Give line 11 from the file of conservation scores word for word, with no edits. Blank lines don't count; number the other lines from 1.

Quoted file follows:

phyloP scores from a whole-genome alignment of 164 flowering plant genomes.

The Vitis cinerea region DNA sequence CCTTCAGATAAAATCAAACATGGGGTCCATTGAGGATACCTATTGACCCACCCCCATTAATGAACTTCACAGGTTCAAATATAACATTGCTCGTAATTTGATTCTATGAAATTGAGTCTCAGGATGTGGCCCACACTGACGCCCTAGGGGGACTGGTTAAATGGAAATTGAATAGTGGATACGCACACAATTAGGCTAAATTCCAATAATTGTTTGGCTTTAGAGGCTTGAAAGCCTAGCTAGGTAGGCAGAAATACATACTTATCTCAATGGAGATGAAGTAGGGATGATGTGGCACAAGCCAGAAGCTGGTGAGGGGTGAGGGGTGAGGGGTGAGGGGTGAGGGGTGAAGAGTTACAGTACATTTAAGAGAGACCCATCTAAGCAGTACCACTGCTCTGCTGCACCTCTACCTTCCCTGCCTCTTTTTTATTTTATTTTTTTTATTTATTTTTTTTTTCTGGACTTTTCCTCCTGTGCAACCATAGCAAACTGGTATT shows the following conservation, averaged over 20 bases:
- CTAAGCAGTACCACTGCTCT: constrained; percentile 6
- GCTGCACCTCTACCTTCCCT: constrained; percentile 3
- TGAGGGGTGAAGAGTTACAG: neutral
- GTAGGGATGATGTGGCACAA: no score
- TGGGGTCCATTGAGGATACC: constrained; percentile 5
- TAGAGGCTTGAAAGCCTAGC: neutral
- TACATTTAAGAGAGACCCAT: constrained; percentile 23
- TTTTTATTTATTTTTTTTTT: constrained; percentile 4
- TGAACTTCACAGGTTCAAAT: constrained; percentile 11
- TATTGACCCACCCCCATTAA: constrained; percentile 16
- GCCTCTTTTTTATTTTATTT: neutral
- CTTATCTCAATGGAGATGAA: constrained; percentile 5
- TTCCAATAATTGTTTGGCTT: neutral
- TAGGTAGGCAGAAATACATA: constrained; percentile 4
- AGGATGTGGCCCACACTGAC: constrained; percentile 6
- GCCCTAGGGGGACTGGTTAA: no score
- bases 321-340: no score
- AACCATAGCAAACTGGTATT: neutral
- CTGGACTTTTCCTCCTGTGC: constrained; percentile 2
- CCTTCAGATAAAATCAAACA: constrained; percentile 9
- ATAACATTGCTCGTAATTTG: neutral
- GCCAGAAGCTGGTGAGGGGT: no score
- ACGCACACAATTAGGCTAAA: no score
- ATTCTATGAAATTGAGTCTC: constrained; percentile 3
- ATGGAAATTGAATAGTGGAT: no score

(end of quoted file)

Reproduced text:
- TGAACTTCACAGGTTCAAAT: constrained; percentile 11